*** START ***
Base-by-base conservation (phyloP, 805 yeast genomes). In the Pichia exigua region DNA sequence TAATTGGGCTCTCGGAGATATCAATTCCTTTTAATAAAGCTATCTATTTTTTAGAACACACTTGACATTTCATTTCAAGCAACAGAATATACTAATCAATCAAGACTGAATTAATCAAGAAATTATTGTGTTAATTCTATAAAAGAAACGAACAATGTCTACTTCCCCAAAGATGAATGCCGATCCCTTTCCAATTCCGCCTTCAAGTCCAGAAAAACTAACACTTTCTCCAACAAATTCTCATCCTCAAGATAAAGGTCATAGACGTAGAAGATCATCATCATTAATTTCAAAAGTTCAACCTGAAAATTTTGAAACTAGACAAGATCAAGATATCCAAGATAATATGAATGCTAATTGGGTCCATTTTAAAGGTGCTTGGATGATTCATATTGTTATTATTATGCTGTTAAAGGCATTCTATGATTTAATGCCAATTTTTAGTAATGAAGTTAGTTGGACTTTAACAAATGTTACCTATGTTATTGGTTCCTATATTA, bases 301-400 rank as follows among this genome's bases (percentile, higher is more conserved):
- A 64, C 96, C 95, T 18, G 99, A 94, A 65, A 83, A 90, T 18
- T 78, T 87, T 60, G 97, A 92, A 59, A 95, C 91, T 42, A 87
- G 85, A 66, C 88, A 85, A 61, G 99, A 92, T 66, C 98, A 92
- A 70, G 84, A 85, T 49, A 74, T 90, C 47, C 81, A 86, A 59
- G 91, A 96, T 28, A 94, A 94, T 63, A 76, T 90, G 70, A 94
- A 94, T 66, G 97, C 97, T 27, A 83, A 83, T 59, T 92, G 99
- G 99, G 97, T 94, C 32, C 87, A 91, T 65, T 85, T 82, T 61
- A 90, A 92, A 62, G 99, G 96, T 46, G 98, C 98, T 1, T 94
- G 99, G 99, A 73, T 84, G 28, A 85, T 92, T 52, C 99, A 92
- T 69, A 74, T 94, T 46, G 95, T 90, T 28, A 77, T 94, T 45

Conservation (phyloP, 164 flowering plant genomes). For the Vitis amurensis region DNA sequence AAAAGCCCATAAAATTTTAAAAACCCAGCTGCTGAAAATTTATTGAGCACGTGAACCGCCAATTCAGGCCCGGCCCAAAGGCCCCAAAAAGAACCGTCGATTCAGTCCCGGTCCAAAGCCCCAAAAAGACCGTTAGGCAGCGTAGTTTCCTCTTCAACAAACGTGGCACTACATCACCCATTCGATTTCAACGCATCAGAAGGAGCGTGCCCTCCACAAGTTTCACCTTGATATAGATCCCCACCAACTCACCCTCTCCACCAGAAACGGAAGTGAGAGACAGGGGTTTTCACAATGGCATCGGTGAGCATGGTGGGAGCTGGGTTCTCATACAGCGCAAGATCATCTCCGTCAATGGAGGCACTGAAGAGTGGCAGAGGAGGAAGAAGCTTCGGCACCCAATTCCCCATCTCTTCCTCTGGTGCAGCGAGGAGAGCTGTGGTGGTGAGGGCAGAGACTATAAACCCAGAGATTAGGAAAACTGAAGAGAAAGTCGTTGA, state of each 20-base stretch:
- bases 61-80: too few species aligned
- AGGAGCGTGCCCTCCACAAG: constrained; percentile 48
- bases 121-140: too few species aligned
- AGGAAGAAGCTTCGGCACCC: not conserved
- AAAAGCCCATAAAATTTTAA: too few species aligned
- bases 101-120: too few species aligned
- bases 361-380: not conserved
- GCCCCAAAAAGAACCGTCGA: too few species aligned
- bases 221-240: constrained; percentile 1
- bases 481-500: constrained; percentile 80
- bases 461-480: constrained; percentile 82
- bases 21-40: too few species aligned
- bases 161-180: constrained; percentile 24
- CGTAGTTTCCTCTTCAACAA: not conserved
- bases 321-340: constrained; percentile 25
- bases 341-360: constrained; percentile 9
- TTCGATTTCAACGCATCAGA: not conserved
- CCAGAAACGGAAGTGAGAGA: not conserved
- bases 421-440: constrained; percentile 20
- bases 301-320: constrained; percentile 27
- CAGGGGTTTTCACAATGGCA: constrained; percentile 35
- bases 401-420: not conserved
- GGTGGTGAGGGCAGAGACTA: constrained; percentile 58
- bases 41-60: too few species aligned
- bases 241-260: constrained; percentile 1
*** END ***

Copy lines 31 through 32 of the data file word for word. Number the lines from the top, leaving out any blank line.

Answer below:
- bases 421-440: constrained; percentile 20
- bases 301-320: constrained; percentile 27